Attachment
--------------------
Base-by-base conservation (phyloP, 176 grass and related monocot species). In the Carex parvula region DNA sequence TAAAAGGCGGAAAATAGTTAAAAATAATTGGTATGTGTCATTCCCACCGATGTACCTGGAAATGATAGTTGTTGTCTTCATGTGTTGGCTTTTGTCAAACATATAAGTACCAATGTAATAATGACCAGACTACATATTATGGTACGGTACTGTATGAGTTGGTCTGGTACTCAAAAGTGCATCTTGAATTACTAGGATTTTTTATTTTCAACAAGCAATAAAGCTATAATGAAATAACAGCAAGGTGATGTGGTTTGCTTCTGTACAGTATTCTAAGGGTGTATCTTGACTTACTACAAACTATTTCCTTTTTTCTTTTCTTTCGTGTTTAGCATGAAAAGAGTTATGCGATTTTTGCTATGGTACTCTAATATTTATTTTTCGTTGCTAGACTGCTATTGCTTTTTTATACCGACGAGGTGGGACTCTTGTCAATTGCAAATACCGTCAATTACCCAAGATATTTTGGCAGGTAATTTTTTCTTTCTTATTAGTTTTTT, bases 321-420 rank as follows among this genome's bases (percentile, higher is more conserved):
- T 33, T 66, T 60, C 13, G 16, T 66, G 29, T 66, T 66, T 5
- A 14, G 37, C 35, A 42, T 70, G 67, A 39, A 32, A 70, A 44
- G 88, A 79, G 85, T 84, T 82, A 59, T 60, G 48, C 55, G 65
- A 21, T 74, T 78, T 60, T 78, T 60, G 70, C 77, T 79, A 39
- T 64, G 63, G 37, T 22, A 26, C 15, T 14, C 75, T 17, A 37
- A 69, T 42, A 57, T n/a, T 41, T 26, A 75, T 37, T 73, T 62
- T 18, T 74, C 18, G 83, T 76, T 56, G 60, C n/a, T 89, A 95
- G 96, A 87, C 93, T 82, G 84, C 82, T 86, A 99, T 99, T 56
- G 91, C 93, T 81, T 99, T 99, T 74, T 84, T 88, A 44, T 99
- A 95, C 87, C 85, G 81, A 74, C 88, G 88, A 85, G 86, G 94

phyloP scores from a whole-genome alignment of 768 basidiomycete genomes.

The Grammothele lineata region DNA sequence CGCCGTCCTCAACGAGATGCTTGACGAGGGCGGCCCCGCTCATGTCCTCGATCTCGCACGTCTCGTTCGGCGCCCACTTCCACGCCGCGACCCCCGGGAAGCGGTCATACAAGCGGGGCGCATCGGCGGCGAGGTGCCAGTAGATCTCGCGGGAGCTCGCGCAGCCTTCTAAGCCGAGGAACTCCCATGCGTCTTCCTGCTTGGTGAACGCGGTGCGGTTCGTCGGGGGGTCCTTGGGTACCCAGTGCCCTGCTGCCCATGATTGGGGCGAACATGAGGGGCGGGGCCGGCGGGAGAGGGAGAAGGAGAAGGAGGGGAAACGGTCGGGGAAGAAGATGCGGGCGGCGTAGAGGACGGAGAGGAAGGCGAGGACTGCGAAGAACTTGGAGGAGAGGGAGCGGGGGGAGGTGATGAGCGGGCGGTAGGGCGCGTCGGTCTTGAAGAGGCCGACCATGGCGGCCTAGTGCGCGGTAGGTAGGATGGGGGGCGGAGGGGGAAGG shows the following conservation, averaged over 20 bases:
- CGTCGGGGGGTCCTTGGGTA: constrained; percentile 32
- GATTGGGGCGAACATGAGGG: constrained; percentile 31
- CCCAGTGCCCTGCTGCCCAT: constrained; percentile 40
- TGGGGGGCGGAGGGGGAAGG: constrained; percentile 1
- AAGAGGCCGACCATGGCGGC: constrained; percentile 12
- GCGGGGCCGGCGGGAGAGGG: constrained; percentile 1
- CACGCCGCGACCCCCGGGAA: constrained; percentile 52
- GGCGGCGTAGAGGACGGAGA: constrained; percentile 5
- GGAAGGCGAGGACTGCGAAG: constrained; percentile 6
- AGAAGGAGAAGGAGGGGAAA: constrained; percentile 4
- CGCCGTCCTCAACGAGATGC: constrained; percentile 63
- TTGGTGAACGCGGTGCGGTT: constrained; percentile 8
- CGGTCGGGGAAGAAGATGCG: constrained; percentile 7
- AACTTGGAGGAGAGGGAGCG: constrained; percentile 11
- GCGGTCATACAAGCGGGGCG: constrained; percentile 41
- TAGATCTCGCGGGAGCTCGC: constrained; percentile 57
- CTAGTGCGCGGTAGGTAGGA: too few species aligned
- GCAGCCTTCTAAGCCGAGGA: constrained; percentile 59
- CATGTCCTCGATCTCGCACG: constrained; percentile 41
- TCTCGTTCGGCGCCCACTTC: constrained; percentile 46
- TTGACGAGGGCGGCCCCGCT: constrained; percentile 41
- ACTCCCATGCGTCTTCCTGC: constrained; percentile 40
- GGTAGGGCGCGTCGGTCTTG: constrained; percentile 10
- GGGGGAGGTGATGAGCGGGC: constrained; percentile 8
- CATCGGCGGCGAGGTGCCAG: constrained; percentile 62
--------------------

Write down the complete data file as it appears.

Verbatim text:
Base-by-base conservation (phyloP, 176 grass and related monocot species). In the Carex parvula region DNA sequence TAAAAGGCGGAAAATAGTTAAAAATAATTGGTATGTGTCATTCCCACCGATGTACCTGGAAATGATAGTTGTTGTCTTCATGTGTTGGCTTTTGTCAAACATATAAGTACCAATGTAATAATGACCAGACTACATATTATGGTACGGTACTGTATGAGTTGGTCTGGTACTCAAAAGTGCATCTTGAATTACTAGGATTTTTTATTTTCAACAAGCAATAAAGCTATAATGAAATAACAGCAAGGTGATGTGGTTTGCTTCTGTACAGTATTCTAAGGGTGTATCTTGACTTACTACAAACTATTTCCTTTTTTCTTTTCTTTCGTGTTTAGCATGAAAAGAGTTATGCGATTTTTGCTATGGTACTCTAATATTTATTTTTCGTTGCTAGACTGCTATTGCTTTTTTATACCGACGAGGTGGGACTCTTGTCAATTGCAAATACCGTCAATTACCCAAGATATTTTGGCAGGTAATTTTTTCTTTCTTATTAGTTTTTT, bases 321-420 rank as follows among this genome's bases (percentile, higher is more conserved):
- T 33, T 66, T 60, C 13, G 16, T 66, G 29, T 66, T 66, T 5
- A 14, G 37, C 35, A 42, T 70, G 67, A 39, A 32, A 70, A 44
- G 88, A 79, G 85, T 84, T 82, A 59, T 60, G 48, C 55, G 65
- A 21, T 74, T 78, T 60, T 78, T 60, G 70, C 77, T 79, A 39
- T 64, G 63, G 37, T 22, A 26, C 15, T 14, C 75, T 17, A 37
- A 69, T 42, A 57, T n/a, T 41, T 26, A 75, T 37, T 73, T 62
- T 18, T 74, C 18, G 83, T 76, T 56, G 60, C n/a, T 89, A 95
- G 96, A 87, C 93, T 82, G 84, C 82, T 86, A 99, T 99, T 56
- G 91, C 93, T 81, T 99, T 99, T 74, T 84, T 88, A 44, T 99
- A 95, C 87, C 85, G 81, A 74, C 88, G 88, A 85, G 86, G 94

phyloP scores from a whole-genome alignment of 768 basidiomycete genomes.

The Grammothele lineata region DNA sequence CGCCGTCCTCAACGAGATGCTTGACGAGGGCGGCCCCGCTCATGTCCTCGATCTCGCACGTCTCGTTCGGCGCCCACTTCCACGCCGCGACCCCCGGGAAGCGGTCATACAAGCGGGGCGCATCGGCGGCGAGGTGCCAGTAGATCTCGCGGGAGCTCGCGCAGCCTTCTAAGCCGAGGAACTCCCATGCGTCTTCCTGCTTGGTGAACGCGGTGCGGTTCGTCGGGGGGTCCTTGGGTACCCAGTGCCCTGCTGCCCATGATTGGGGCGAACATGAGGGGCGGGGCCGGCGGGAGAGGGAGAAGGAGAAGGAGGGGAAACGGTCGGGGAAGAAGATGCGGGCGGCGTAGAGGACGGAGAGGAAGGCGAGGACTGCGAAGAACTTGGAGGAGAGGGAGCGGGGGGAGGTGATGAGCGGGCGGTAGGGCGCGTCGGTCTTGAAGAGGCCGACCATGGCGGCCTAGTGCGCGGTAGGTAGGATGGGGGGCGGAGGGGGAAGG shows the following conservation, averaged over 20 bases:
- CGTCGGGGGGTCCTTGGGTA: constrained; percentile 32
- GATTGGGGCGAACATGAGGG: constrained; percentile 31
- CCCAGTGCCCTGCTGCCCAT: constrained; percentile 40
- TGGGGGGCGGAGGGGGAAGG: constrained; percentile 1
- AAGAGGCCGACCATGGCGGC: constrained; percentile 12
- GCGGGGCCGGCGGGAGAGGG: constrained; percentile 1
- CACGCCGCGACCCCCGGGAA: constrained; percentile 52
- GGCGGCGTAGAGGACGGAGA: constrained; percentile 5
- GGAAGGCGAGGACTGCGAAG: constrained; percentile 6
- AGAAGGAGAAGGAGGGGAAA: constrained; percentile 4
- CGCCGTCCTCAACGAGATGC: constrained; percentile 63
- TTGGTGAACGCGGTGCGGTT: constrained; percentile 8
- CGGTCGGGGAAGAAGATGCG: constrained; percentile 7
- AACTTGGAGGAGAGGGAGCG: constrained; percentile 11
- GCGGTCATACAAGCGGGGCG: constrained; percentile 41
- TAGATCTCGCGGGAGCTCGC: constrained; percentile 57
- CTAGTGCGCGGTAGGTAGGA: too few species aligned
- GCAGCCTTCTAAGCCGAGGA: constrained; percentile 59
- CATGTCCTCGATCTCGCACG: constrained; percentile 41
- TCTCGTTCGGCGCCCACTTC: constrained; percentile 46
- TTGACGAGGGCGGCCCCGCT: constrained; percentile 41
- ACTCCCATGCGTCTTCCTGC: constrained; percentile 40
- GGTAGGGCGCGTCGGTCTTG: constrained; percentile 10
- GGGGGAGGTGATGAGCGGGC: constrained; percentile 8
- CATCGGCGGCGAGGTGCCAG: constrained; percentile 62